Shoppers Urged to Know Their Rights When Returning Clothes

Jack Humphrey, Regulatory journalist
December 21, 2011 /

The OFT is urging shoppers to know their consumer rights when buying clothes for the Christmas party season or in New Year sales.

Problems with clothes is consistently amongst the top 10 complaints received by Consumer Direct, the OFT-managed consumer advice service, and over 20,000 complaints have been received so far this year.

In 2010 clothing ranked eighth highest at 3.1 per cent of total complaints.

January is the peak month for complaints about clothes which this year were around 40 per cent higher than during an average month.

When buying clothes, even when they are in a sale, purchases must be of satisfactory quality, fit for purpose and as described, the OFT said. If this is not the case, the items are faulty and buyers are within their legal rights to ask for a refund, repair or replacement.

The OFT’s Know Your Consumer Rights campaign advises consumers to check the shop’s return policy when buying on the high street.

If the decision to return is based only on the change of mind, buyers won’t have any legal right to a refund, however many stores do offer additional rights to return as part of their customer service.

Further, customers are urged to check the clothes they have bought as soon as possible and before using them. The item must be returned when a fault is found.

Buyers usually have seven working days from when their clothes, purchased online, arrive to change their mind and ask for a refund.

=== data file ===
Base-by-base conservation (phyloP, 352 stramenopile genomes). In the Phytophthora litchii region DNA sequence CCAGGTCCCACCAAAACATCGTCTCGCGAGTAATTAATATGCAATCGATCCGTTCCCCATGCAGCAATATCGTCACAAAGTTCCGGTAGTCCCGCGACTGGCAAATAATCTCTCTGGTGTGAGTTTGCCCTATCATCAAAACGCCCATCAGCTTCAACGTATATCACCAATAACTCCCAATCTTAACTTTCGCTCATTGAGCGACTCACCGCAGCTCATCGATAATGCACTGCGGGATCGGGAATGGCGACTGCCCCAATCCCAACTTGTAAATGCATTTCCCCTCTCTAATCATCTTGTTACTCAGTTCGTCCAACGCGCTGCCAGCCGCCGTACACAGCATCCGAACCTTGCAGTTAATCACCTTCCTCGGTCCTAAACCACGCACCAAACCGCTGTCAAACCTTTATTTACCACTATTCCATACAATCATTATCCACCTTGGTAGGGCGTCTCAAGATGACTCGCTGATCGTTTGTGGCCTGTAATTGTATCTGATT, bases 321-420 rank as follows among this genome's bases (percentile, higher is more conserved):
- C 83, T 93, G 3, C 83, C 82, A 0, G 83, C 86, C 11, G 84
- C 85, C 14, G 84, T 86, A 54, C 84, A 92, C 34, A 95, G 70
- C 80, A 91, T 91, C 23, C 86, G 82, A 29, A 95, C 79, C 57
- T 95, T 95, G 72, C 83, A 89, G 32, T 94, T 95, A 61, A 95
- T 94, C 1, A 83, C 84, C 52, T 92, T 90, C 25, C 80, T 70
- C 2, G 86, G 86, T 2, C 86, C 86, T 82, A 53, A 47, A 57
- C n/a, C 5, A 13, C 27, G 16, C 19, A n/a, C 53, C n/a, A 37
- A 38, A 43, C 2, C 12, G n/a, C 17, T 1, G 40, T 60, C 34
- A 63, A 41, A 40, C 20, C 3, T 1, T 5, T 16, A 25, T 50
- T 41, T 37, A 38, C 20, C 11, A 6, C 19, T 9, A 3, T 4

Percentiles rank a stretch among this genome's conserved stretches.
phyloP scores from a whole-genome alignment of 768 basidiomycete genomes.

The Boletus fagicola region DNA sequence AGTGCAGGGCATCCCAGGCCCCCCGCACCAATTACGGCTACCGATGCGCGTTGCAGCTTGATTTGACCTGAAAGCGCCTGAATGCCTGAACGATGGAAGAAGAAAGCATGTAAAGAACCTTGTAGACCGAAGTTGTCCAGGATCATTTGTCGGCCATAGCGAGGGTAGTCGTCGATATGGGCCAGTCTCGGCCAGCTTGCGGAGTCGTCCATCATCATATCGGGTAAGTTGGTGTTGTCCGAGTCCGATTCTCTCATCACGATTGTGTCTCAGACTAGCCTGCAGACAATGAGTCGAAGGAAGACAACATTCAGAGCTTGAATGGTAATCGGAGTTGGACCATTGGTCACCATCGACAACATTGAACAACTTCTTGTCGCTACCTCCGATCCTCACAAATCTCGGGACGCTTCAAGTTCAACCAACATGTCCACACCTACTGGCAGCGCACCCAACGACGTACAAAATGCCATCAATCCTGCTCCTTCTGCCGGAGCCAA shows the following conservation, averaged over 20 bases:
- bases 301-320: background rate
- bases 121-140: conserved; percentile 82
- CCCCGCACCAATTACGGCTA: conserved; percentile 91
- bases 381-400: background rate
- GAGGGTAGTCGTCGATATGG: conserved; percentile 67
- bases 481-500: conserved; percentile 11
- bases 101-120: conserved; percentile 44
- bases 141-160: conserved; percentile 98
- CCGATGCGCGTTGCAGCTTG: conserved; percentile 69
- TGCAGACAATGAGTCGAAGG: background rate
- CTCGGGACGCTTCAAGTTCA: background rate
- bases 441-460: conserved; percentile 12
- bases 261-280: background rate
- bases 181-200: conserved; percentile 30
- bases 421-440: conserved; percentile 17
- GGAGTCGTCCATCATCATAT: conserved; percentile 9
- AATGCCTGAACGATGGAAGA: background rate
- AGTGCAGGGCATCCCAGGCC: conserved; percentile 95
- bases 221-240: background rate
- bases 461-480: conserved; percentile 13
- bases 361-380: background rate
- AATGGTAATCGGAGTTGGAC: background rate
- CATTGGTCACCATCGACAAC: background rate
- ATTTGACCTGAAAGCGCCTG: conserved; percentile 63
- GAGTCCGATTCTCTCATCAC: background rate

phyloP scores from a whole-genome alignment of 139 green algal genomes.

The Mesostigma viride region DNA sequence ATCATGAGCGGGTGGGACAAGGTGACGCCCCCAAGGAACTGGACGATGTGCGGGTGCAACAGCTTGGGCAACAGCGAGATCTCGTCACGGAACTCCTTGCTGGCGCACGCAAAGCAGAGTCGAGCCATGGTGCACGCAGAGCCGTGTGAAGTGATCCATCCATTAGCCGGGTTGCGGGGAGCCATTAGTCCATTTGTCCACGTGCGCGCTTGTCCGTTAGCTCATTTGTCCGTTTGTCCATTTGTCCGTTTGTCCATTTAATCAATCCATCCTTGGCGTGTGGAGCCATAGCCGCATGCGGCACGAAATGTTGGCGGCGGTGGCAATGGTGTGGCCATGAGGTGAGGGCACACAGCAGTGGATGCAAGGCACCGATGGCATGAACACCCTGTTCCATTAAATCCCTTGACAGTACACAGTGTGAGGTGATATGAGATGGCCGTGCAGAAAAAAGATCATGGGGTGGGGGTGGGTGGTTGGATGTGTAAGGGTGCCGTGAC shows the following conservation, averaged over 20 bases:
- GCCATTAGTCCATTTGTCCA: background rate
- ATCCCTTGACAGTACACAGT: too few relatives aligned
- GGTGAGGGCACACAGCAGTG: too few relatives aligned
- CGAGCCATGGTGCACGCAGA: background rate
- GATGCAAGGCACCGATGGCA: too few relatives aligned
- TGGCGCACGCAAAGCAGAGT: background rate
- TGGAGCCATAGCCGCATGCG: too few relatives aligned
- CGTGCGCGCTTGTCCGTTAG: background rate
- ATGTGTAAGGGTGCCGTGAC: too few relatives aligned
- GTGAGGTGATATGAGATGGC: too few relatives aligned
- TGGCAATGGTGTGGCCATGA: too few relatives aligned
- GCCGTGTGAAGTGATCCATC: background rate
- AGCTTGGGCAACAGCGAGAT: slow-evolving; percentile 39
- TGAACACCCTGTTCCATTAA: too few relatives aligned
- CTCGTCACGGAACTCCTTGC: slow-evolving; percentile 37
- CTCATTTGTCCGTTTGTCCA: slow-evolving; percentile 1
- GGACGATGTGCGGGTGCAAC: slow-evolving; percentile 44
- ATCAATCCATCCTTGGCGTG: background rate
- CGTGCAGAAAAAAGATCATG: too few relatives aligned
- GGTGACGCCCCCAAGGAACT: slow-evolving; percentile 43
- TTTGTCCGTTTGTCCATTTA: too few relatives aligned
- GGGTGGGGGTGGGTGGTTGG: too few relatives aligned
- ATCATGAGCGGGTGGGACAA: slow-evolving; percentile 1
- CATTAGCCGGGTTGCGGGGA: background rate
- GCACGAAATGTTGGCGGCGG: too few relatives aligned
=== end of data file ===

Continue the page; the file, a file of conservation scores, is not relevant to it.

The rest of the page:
As part of the Know Your Consumer Rights campaign the OFT is working with local Trading Standards services and retailers to make information on consumer rights more readily available. It has also produced a short online film to inform people about their basic rights when buying clothes.

Michele Shambrook from Consumer Direct said: “It is not acceptable for party clothes to fall apart after just a couple of outings, for a waterproof coat to leak or for your new winter boots to be scuffed when you get them out at home, and people have clear rights to a refund, repair or replacement when purchases are faulty.

“However, people shopping on the high street have no legal right to return an item simply because they have changed their mind. Many stores do offer additional rights to return goods, but these refund policies vary from store to store. Businesses need to be upfront about what they offer, but you can do your bit by keeping the receipt and making sure you understand your rights before you return the goods.”

 

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